• 9 ‘And Now a Word from Our Sponsors’
      (pp. 309-347)

      If Culture had faltered on television by the early 1960s, Commerce had thrived. Even on the CBC, never mind the upstart CTV network and the new independent stations, there were commercials galore, especially in primetime, touting the virtues of a whole host of consumer goods. And these commercials seemed to have gained a stature equal to the rest of television’s offerings. Fowler I had officially accorded advertising a place on the schedule, along with information, interpretation, and entertainment. The law apparently agreed: that’s why, in March 1965, CKVR-TV Barrie won a case before magistrate’s court against the Board of Broadcast...

    • [Illustrations]
      (pp. None)
    • 10 Storytelling
      (pp. 348-397)

      Telling stories was what North American television did best of all. These stories came in the shape of sitcoms and westerns, crime and adventure shows, téléromans and soap operas, historical romances, mysteries, thrillers, science fiction, professional sagas, and the like. ‘The Plouffe Family’ was only unusual because it was made in Canada: this live drama was broadcast twice each week, first in French and then in English. So popular were its heroes, ‘Les Plouffes,’ that they became for a brief time the quint essential French-Canadian family in the eyes of a lot of viewers. The memory of this success lingered...

    • 11 Versions of Reality
      (pp. 398-443)

      Allan King wasn’t saying anything very new when he trumpeted the virtues of television journalism. Far from it. He was merely repeating a cliché that had become a bit tired by the end of the 1960s. All kinds of people, and not just McLuhanites, had ascribed to television magical powers to work a revolution in the public life of the country. They were wrong. There’s no doubt that television journalism fostered a lot of controversy, most especially in the halls of the CBC, largely because it did give voice to the so-called spirit of the 1960s. There’s no doubt that...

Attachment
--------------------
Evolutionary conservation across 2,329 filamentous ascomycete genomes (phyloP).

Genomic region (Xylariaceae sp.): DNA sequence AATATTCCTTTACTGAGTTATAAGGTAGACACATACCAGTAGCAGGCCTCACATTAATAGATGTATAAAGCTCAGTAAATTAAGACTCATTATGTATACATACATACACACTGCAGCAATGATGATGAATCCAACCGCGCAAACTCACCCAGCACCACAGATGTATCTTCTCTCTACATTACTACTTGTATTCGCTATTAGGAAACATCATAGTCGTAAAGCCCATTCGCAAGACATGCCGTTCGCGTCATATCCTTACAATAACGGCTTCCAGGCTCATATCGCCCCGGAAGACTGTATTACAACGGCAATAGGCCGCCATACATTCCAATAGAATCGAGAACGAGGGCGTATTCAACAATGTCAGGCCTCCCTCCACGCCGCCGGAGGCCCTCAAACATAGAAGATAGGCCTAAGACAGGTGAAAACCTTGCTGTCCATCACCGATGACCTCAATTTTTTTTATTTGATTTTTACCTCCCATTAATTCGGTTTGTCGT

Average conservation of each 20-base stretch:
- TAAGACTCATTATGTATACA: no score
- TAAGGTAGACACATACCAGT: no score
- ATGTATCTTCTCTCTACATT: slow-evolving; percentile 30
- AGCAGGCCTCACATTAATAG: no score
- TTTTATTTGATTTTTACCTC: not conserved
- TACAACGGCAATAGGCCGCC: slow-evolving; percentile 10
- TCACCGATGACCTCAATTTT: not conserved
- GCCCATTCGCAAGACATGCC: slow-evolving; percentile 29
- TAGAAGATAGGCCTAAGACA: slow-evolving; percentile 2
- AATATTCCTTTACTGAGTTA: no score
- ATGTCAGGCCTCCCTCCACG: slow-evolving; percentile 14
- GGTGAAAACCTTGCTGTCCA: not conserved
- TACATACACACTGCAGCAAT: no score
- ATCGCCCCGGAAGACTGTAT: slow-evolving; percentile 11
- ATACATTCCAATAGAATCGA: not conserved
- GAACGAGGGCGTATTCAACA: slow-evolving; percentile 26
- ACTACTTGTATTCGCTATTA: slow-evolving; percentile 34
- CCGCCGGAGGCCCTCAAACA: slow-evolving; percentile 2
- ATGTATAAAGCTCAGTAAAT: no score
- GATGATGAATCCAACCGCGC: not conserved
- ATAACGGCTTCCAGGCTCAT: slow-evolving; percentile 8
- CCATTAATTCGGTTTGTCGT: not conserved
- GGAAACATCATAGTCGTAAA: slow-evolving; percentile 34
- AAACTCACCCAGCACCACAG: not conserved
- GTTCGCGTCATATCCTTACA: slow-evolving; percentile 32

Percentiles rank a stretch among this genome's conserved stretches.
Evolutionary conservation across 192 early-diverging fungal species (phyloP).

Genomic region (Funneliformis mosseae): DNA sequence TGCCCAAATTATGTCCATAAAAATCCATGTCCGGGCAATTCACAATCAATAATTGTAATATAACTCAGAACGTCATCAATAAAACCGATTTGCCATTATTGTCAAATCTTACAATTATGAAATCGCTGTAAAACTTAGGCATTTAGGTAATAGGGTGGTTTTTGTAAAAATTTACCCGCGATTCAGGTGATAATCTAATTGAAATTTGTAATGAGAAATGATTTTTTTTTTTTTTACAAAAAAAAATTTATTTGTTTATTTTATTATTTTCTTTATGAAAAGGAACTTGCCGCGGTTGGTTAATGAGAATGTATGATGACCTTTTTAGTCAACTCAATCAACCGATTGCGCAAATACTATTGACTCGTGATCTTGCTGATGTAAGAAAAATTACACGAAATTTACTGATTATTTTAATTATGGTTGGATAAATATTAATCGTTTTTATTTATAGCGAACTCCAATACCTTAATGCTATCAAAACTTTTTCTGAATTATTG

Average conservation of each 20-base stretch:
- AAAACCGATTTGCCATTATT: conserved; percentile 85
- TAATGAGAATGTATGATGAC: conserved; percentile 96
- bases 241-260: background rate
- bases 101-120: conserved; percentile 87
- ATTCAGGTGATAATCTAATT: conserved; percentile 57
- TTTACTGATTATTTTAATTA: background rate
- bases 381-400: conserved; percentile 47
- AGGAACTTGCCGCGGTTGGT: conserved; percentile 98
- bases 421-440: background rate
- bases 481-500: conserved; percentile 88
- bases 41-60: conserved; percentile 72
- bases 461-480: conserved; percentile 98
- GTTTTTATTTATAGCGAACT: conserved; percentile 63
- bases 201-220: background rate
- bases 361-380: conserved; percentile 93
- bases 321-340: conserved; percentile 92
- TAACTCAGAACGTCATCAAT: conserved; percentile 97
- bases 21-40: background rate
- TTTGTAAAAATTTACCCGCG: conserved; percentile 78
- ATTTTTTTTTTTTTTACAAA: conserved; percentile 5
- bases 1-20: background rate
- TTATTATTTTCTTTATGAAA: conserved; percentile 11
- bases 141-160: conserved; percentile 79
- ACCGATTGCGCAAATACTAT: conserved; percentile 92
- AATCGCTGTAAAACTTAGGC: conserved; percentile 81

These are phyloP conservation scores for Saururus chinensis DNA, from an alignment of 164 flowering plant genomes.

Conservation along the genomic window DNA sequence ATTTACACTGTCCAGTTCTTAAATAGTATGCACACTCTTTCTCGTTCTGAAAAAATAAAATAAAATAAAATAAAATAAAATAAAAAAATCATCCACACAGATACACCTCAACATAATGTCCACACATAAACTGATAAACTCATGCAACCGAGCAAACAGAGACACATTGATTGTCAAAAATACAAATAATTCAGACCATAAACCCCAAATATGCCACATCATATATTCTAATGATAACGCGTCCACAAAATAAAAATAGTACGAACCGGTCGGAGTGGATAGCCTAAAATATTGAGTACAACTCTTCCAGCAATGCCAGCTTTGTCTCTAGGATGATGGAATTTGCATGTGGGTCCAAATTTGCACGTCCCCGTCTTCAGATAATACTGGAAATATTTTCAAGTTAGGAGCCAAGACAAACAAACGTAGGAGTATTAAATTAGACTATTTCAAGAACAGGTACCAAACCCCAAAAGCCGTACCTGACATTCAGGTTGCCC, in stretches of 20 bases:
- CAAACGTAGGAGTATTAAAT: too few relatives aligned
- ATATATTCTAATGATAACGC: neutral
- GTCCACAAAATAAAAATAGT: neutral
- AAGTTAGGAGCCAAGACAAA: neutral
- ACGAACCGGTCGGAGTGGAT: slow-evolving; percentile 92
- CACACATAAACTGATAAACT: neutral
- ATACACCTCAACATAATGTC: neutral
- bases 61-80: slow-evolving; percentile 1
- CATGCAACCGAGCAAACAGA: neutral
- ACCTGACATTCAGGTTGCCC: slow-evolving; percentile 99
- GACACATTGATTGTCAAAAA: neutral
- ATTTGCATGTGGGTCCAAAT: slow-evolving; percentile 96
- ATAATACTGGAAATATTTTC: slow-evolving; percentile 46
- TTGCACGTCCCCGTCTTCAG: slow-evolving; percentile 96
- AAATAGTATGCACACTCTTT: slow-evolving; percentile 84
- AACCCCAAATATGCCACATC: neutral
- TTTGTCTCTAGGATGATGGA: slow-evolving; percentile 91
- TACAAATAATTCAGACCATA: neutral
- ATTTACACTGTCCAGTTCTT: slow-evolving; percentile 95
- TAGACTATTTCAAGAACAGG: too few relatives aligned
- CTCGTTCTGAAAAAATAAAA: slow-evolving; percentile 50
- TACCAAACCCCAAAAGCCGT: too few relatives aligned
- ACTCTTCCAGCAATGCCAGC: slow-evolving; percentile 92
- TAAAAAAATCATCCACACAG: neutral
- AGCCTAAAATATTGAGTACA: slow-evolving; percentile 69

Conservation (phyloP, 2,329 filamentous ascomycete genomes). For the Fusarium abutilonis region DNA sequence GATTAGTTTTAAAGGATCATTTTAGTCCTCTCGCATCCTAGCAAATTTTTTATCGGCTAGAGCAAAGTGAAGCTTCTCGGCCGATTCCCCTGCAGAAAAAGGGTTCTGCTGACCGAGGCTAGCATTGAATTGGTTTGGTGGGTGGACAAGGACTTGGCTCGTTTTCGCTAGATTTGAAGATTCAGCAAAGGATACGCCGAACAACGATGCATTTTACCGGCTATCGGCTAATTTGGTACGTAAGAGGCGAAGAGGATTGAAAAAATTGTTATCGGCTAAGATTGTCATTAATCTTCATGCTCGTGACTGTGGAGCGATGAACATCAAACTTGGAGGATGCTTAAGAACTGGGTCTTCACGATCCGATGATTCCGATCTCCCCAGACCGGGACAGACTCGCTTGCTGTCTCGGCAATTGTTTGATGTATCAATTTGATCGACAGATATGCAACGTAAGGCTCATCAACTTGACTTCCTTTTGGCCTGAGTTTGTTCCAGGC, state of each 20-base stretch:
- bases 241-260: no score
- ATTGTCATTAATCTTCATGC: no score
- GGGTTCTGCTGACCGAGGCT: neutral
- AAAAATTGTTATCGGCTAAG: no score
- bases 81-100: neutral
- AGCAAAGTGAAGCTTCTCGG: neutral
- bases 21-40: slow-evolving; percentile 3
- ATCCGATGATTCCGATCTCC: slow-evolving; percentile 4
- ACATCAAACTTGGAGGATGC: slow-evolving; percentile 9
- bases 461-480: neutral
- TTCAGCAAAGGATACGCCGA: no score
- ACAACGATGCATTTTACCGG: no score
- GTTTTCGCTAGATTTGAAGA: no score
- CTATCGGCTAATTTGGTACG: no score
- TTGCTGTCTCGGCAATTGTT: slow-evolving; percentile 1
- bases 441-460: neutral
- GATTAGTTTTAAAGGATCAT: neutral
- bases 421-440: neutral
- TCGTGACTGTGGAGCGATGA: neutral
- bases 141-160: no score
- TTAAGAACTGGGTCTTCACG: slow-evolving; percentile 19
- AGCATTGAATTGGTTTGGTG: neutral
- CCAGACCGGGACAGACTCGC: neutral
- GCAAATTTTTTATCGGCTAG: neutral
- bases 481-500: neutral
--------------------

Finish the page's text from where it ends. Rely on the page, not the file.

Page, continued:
• 12 On Viewing
      (pp. 444-482)

      On 12 January 1963The Financial Postprinted a line graph that recorded the ‘toilet flow’ registered by a Toronto pumping station during the course of a day. The water pressure dropped dramatically when a television program was interrupted or ended by commercials, and the peaks and valleys were particularly obvious during the prime time hours. The nation’s bathroom habits were being dictated by television’s offerings. The graph was merely further incidental proof of just how extensively the habit of viewing had penetrated into the routines of Canadian life.

      Boredom was one of those hidden but none the less real...

  9. Afterword: Understanding Television
    (pp. 483-496)

    All that remains is to place this study of Primetime Canada in a broader context: what happened elsewhere and what happened later.

    Allow me another brief foray into mythology, classical mythology this time. Cast your mind back to the pantheon of Roman gods. You’ll find there a lesser-known deity called Janus who was unique to the Italian peninsula, unlike so many of his compatriots. Even more unusual was his appearance: Janus was typically represented as a two-faced god (occasionally four-faced), one face on the front and another on the back of his head. This unique being, according to one story,...

  10. APPENDIX I: Forms and Genres
    (pp. 497-502)
  11. APPENDIX II: Viewing Analysis
    (pp. 503-514)
  12. Notes
    (pp. 515-598)
  13. Primary Sources
    (pp. 599-606)
  14. Index
    (pp. 607-637)